Gideon was a very insecure man. He was insecure about his tribe, his clan. He was insecure about his own place in his family. Gideon expressed totally inadequacy and lack of qualifications.

God specializes in these situations. God loves to take inadequate, weak, insecure people and transform them to serve His purposes. God does not have difficulty using the weak and the insecure; He has difficulty using the proud and the arrogant.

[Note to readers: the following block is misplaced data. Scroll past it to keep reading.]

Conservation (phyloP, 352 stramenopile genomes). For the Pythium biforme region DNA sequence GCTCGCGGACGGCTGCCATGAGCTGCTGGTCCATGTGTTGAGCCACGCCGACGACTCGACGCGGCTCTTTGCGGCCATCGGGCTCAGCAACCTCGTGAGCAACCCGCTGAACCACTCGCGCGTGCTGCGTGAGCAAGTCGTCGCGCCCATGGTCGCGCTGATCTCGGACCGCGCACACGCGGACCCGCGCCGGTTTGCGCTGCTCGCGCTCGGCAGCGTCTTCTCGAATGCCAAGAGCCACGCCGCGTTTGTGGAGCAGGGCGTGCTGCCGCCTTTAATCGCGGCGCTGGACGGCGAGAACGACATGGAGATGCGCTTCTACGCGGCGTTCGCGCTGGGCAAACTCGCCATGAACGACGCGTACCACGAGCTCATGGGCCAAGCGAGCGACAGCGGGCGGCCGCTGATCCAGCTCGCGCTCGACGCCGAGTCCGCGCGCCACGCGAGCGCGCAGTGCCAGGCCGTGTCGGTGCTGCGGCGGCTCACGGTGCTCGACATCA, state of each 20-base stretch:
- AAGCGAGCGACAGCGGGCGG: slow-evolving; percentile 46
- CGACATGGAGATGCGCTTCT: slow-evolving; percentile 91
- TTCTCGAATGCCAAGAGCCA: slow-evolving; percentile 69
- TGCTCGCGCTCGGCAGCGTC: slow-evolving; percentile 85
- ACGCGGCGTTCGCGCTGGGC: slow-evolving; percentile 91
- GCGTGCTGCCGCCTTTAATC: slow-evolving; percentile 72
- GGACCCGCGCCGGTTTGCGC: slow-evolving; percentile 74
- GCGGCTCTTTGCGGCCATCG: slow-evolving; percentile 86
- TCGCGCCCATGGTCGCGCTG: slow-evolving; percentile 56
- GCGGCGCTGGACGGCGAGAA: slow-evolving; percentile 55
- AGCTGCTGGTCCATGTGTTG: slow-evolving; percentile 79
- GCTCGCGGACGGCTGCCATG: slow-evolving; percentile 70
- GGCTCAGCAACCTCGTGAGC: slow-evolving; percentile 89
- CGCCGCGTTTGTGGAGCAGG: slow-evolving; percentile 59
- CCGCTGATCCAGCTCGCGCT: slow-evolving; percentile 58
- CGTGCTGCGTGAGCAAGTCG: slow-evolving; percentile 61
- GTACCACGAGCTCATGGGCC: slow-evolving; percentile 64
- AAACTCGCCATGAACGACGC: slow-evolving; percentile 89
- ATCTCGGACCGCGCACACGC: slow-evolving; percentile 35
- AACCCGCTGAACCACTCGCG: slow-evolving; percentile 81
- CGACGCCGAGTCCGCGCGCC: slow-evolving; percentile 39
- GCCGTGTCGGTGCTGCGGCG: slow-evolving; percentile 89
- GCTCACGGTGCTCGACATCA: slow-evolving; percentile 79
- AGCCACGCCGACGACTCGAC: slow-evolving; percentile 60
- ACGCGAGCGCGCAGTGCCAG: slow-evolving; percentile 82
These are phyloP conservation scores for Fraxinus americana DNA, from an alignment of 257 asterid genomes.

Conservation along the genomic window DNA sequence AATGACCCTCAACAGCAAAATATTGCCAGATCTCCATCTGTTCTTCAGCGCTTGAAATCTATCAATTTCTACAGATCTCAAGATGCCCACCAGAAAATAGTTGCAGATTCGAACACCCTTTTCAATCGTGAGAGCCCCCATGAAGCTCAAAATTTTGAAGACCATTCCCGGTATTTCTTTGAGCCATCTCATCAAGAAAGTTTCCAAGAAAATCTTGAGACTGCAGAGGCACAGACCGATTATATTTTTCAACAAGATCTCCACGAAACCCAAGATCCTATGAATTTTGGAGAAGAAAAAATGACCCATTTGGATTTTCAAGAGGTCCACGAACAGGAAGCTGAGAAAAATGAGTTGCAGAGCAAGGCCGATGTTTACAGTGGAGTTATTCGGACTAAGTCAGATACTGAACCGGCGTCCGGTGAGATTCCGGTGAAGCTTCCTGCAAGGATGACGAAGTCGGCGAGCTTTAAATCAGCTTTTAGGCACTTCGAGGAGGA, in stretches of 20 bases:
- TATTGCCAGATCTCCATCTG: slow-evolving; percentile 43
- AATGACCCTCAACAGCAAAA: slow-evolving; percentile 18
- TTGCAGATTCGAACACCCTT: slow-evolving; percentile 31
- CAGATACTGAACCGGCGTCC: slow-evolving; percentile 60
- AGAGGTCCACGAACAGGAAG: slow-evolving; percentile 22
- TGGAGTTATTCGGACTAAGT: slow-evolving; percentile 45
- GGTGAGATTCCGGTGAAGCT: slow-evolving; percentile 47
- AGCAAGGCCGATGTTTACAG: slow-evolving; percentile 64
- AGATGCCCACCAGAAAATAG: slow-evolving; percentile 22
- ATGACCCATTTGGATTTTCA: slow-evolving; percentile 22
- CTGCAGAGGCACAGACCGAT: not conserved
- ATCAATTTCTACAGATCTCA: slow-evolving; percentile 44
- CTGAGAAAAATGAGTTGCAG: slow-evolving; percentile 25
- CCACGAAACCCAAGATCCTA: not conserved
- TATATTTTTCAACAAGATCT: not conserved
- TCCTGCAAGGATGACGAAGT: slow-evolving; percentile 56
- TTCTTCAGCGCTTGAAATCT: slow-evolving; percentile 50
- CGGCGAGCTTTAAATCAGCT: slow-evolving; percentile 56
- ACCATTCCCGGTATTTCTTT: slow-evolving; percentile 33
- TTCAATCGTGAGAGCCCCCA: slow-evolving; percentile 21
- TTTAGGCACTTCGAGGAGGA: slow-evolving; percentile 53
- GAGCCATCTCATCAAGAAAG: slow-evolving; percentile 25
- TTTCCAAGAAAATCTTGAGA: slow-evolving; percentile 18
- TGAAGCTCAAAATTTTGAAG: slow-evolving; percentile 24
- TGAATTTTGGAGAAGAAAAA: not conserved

Can He do something with you? You better believe it. It doesn’t matter how you feel. Come to Him and say, “Here I am,” and watch what He’s going to do.

Prayer: I am so thankful, God, that You can use anyone who is willing to surrender to You. Thank You that You can use me even with my weaknesses. I pray in the name of Jesus. Amen.

“But God chose the foolish things of the world to shame the wise; God chose the weak things of the world to shame the strong” (1 Corinthians 1:27).